The lobby features two working fireplaces; shelves and shelves of good books; deep, comfy couches and a bank of French doors that open onto a balcony and a view of Santa Monica Bay as you have never seen it before. Blue waves, white sea foam, brown sand, bright sailboats. The beach hasn’t looked this good since your dad learned to surf.



The rooms, too, have a fresh, crisp feel that is almost more Cape Cod than Los Angeles. There are big four-poster beds and pristine linen duvets, and a spa tub--complete with candles!--in every bathroom, not to mention the standard luxury accouterments (mini bars, VCRs, marble-topped sinks, toiletries, etc.).

But if our recent July weekend at the hotel is any indication, Shutters still has some pretty aggravating kinks to work out, some of them correctable, others not so easily solved.

Ironically, one of Shutters’ more intractable problems has to do with its location. Yes, it is on the beach (the paved boardwalk running along the sand from the Santa Monica Pier to the Venice border meanders just in front of the hotel), and the beach looks inviting from inside. But step outside, and it’s a classic case of bait and switch: Your beachfront hotel is on one of the most polluted stretches of water in all of Los Angeles County, hard by the mouth of the Pico-Kenter storm drain.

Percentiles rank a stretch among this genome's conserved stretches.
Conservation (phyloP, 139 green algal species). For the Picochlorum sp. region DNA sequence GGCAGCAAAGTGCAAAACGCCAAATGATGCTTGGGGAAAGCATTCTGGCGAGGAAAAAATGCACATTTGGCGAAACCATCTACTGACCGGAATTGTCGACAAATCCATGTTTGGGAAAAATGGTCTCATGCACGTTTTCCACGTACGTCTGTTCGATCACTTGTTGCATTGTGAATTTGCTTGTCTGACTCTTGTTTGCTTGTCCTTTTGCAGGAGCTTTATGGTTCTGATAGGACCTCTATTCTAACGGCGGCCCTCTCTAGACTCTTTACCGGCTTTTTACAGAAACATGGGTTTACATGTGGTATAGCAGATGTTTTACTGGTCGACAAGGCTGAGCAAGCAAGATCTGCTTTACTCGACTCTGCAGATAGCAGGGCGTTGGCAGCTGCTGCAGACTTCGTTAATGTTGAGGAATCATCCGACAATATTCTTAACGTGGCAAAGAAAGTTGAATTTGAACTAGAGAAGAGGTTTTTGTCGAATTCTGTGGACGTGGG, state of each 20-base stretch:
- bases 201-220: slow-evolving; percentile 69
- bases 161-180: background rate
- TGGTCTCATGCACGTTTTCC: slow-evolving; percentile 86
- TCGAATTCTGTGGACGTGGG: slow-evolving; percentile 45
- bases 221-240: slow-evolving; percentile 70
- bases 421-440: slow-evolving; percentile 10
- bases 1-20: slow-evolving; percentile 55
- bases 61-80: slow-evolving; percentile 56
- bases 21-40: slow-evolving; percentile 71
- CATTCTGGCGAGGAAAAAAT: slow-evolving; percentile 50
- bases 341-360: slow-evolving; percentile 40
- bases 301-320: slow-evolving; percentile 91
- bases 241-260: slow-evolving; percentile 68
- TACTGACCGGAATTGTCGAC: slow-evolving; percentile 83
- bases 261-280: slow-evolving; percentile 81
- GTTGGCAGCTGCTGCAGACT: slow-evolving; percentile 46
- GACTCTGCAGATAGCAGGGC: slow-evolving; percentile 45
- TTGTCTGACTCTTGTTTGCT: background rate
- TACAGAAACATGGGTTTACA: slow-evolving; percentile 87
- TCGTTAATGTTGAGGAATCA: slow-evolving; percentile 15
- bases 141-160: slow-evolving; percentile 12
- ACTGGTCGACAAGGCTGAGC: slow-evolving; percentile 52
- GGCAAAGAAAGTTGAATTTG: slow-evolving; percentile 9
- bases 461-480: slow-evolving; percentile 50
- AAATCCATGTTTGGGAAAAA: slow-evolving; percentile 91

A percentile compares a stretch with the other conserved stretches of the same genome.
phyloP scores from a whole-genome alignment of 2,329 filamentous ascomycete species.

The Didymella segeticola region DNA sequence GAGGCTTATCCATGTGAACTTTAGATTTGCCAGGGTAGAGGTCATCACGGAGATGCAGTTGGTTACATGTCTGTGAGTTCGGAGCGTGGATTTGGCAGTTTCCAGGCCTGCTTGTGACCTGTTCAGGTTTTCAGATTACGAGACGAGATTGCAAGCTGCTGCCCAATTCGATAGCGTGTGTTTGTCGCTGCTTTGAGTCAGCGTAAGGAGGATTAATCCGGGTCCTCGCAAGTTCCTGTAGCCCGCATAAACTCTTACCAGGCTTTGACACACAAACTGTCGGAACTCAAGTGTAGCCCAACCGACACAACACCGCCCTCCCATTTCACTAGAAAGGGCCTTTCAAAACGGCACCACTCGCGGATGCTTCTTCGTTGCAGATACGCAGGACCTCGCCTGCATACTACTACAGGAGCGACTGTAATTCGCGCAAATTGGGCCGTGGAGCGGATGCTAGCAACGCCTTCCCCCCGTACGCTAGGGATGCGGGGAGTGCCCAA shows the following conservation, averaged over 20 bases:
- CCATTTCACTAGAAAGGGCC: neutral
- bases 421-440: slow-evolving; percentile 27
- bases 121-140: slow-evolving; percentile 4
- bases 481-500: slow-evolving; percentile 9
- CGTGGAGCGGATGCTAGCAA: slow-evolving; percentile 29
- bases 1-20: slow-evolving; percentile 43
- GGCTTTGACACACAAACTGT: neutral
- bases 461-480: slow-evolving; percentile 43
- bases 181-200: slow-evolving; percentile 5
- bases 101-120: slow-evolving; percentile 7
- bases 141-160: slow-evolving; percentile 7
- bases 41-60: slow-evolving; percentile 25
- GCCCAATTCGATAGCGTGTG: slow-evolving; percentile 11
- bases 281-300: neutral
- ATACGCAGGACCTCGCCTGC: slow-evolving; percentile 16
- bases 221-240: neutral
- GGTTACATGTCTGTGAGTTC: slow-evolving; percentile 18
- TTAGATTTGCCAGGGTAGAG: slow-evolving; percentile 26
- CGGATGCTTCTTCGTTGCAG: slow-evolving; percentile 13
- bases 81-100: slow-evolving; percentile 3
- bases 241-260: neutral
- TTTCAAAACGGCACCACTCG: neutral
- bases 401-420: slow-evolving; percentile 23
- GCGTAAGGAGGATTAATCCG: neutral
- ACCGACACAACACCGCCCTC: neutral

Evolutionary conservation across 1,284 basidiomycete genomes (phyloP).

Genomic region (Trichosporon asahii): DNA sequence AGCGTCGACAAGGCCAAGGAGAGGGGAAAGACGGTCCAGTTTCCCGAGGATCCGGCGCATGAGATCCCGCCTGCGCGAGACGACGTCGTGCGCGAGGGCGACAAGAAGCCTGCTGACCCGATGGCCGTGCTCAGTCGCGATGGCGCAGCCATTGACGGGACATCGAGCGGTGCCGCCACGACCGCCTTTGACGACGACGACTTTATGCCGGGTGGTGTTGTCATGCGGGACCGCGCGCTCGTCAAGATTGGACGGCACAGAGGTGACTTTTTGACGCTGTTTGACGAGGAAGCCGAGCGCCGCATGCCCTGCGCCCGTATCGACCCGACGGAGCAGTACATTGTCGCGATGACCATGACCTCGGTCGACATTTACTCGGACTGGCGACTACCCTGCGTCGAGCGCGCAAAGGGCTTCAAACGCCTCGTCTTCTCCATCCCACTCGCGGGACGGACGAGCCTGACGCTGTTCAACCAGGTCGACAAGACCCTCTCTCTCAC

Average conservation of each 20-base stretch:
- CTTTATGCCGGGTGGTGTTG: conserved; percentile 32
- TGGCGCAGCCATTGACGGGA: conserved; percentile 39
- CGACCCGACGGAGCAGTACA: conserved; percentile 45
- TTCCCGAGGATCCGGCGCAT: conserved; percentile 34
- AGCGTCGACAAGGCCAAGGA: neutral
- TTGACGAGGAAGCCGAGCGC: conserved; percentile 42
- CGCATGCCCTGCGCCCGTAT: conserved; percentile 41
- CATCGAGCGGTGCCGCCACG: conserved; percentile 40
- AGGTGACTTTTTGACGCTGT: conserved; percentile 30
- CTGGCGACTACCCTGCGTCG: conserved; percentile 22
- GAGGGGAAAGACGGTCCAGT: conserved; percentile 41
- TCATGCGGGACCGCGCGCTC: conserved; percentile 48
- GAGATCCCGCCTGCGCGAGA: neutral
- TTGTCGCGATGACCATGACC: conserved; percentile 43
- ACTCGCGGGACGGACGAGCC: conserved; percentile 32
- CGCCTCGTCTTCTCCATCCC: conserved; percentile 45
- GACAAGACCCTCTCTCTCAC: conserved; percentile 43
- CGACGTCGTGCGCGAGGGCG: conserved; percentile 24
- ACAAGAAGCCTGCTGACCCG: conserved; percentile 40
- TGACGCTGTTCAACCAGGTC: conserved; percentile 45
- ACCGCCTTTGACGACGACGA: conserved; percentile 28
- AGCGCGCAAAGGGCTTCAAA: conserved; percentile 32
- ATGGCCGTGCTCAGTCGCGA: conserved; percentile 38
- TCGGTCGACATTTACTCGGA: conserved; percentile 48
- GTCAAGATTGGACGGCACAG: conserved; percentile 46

True, recent improvements have diverted much of the polluted street-runoff water that comes down Pico-Kenter to the Hyperion Treatment Plant, but it’s still a storm drain and you don’t want to swim in it or sunbathe next to it--especially with all those DANGER signs posted around warning people in not one but two languages that the bacteria counts in the water are hazardous to their health. Also, the hotel boasts that it is in the heart of bustling Santa Monica, with all the cultural and civic pleasures that implies. The swanky Main Street shopping district and the funky Third Street Promenade are each within a 10-minute walk.